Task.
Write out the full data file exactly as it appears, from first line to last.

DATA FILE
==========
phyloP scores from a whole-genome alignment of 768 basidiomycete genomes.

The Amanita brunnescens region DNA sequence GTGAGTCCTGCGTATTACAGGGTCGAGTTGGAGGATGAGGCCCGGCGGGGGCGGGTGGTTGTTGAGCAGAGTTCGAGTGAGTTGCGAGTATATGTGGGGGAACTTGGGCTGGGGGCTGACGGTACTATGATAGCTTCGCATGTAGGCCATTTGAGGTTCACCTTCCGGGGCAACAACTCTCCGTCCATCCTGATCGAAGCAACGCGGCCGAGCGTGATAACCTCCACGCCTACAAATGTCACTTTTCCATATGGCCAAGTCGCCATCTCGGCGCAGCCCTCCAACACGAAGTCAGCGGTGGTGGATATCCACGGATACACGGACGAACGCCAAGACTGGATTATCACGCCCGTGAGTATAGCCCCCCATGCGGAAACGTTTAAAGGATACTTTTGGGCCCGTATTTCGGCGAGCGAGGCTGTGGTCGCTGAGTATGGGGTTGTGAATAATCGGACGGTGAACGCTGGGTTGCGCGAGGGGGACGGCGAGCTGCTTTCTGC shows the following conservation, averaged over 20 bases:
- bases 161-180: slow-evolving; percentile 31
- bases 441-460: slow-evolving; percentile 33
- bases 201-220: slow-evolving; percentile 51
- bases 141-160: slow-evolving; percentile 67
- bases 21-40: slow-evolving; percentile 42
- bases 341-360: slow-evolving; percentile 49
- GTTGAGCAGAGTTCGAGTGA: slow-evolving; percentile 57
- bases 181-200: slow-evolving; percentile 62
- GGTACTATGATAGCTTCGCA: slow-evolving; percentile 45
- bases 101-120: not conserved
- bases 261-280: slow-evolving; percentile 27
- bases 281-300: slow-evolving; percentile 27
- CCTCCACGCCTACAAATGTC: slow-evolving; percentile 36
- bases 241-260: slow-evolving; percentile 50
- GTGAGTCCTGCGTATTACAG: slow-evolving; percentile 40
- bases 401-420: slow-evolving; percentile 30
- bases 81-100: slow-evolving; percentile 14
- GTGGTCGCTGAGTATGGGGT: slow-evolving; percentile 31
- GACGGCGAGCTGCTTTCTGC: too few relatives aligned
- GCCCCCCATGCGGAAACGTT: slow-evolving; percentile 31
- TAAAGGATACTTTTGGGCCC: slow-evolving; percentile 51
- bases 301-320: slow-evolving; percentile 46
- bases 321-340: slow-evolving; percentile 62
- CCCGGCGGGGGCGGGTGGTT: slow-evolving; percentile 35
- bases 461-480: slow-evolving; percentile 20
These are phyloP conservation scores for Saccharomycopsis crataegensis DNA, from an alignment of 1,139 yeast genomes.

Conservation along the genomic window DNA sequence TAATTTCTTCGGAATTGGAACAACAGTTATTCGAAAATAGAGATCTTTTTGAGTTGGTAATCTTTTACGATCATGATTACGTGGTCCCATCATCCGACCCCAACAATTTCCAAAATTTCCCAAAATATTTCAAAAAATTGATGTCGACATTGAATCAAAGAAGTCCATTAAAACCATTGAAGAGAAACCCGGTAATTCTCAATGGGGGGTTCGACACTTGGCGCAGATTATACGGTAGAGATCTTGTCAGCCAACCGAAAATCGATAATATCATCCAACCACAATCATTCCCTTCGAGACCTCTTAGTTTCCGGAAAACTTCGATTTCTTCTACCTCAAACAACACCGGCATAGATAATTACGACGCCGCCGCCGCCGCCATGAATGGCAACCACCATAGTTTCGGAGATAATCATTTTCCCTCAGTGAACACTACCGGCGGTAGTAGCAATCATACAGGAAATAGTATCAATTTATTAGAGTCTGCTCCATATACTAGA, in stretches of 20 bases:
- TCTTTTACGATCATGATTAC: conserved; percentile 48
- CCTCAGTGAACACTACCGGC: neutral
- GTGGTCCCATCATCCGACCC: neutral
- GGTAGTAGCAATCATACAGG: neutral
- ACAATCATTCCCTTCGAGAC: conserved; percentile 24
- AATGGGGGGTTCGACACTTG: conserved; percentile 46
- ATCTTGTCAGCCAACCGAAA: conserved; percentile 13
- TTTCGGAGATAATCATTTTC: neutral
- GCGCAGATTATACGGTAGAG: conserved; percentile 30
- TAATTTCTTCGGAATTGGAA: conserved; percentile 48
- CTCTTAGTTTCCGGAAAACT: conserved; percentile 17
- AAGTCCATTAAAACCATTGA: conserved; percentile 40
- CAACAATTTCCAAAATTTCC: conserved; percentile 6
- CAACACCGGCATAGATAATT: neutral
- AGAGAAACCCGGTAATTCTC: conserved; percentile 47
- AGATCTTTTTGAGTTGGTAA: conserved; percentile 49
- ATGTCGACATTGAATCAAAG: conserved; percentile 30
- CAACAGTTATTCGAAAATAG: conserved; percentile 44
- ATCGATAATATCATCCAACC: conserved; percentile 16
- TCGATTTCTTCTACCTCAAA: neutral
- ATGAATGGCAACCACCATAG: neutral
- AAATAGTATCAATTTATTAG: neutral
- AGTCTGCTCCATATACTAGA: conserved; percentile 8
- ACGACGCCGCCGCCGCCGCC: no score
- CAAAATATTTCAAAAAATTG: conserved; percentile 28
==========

phyloP scores from a whole-genome alignment of 768 basidiomycete genomes.

The Amanita brunnescens region DNA sequence GTGAGTCCTGCGTATTACAGGGTCGAGTTGGAGGATGAGGCCCGGCGGGGGCGGGTGGTTGTTGAGCAGAGTTCGAGTGAGTTGCGAGTATATGTGGGGGAACTTGGGCTGGGGGCTGACGGTACTATGATAGCTTCGCATGTAGGCCATTTGAGGTTCACCTTCCGGGGCAACAACTCTCCGTCCATCCTGATCGAAGCAACGCGGCCGAGCGTGATAACCTCCACGCCTACAAATGTCACTTTTCCATATGGCCAAGTCGCCATCTCGGCGCAGCCCTCCAACACGAAGTCAGCGGTGGTGGATATCCACGGATACACGGACGAACGCCAAGACTGGATTATCACGCCCGTGAGTATAGCCCCCCATGCGGAAACGTTTAAAGGATACTTTTGGGCCCGTATTTCGGCGAGCGAGGCTGTGGTCGCTGAGTATGGGGTTGTGAATAATCGGACGGTGAACGCTGGGTTGCGCGAGGGGGACGGCGAGCTGCTTTCTGC shows the following conservation, averaged over 20 bases:
- bases 161-180: slow-evolving; percentile 31
- bases 441-460: slow-evolving; percentile 33
- bases 201-220: slow-evolving; percentile 51
- bases 141-160: slow-evolving; percentile 67
- bases 21-40: slow-evolving; percentile 42
- bases 341-360: slow-evolving; percentile 49
- GTTGAGCAGAGTTCGAGTGA: slow-evolving; percentile 57
- bases 181-200: slow-evolving; percentile 62
- GGTACTATGATAGCTTCGCA: slow-evolving; percentile 45
- bases 101-120: not conserved
- bases 261-280: slow-evolving; percentile 27
- bases 281-300: slow-evolving; percentile 27
- CCTCCACGCCTACAAATGTC: slow-evolving; percentile 36
- bases 241-260: slow-evolving; percentile 50
- GTGAGTCCTGCGTATTACAG: slow-evolving; percentile 40
- bases 401-420: slow-evolving; percentile 30
- bases 81-100: slow-evolving; percentile 14
- GTGGTCGCTGAGTATGGGGT: slow-evolving; percentile 31
- GACGGCGAGCTGCTTTCTGC: too few relatives aligned
- GCCCCCCATGCGGAAACGTT: slow-evolving; percentile 31
- TAAAGGATACTTTTGGGCCC: slow-evolving; percentile 51
- bases 301-320: slow-evolving; percentile 46
- bases 321-340: slow-evolving; percentile 62
- CCCGGCGGGGGCGGGTGGTT: slow-evolving; percentile 35
- bases 461-480: slow-evolving; percentile 20
These are phyloP conservation scores for Saccharomycopsis crataegensis DNA, from an alignment of 1,139 yeast genomes.

Conservation along the genomic window DNA sequence TAATTTCTTCGGAATTGGAACAACAGTTATTCGAAAATAGAGATCTTTTTGAGTTGGTAATCTTTTACGATCATGATTACGTGGTCCCATCATCCGACCCCAACAATTTCCAAAATTTCCCAAAATATTTCAAAAAATTGATGTCGACATTGAATCAAAGAAGTCCATTAAAACCATTGAAGAGAAACCCGGTAATTCTCAATGGGGGGTTCGACACTTGGCGCAGATTATACGGTAGAGATCTTGTCAGCCAACCGAAAATCGATAATATCATCCAACCACAATCATTCCCTTCGAGACCTCTTAGTTTCCGGAAAACTTCGATTTCTTCTACCTCAAACAACACCGGCATAGATAATTACGACGCCGCCGCCGCCGCCATGAATGGCAACCACCATAGTTTCGGAGATAATCATTTTCCCTCAGTGAACACTACCGGCGGTAGTAGCAATCATACAGGAAATAGTATCAATTTATTAGAGTCTGCTCCATATACTAGA, in stretches of 20 bases:
- TCTTTTACGATCATGATTAC: conserved; percentile 48
- CCTCAGTGAACACTACCGGC: neutral
- GTGGTCCCATCATCCGACCC: neutral
- GGTAGTAGCAATCATACAGG: neutral
- ACAATCATTCCCTTCGAGAC: conserved; percentile 24
- AATGGGGGGTTCGACACTTG: conserved; percentile 46
- ATCTTGTCAGCCAACCGAAA: conserved; percentile 13
- TTTCGGAGATAATCATTTTC: neutral
- GCGCAGATTATACGGTAGAG: conserved; percentile 30
- TAATTTCTTCGGAATTGGAA: conserved; percentile 48
- CTCTTAGTTTCCGGAAAACT: conserved; percentile 17
- AAGTCCATTAAAACCATTGA: conserved; percentile 40
- CAACAATTTCCAAAATTTCC: conserved; percentile 6
- CAACACCGGCATAGATAATT: neutral
- AGAGAAACCCGGTAATTCTC: conserved; percentile 47
- AGATCTTTTTGAGTTGGTAA: conserved; percentile 49
- ATGTCGACATTGAATCAAAG: conserved; percentile 30
- CAACAGTTATTCGAAAATAG: conserved; percentile 44
- ATCGATAATATCATCCAACC: conserved; percentile 16
- TCGATTTCTTCTACCTCAAA: neutral
- ATGAATGGCAACCACCATAG: neutral
- AAATAGTATCAATTTATTAG: neutral
- AGTCTGCTCCATATACTAGA: conserved; percentile 8
- ACGACGCCGCCGCCGCCGCC: no score
- CAAAATATTTCAAAAAATTG: conserved; percentile 28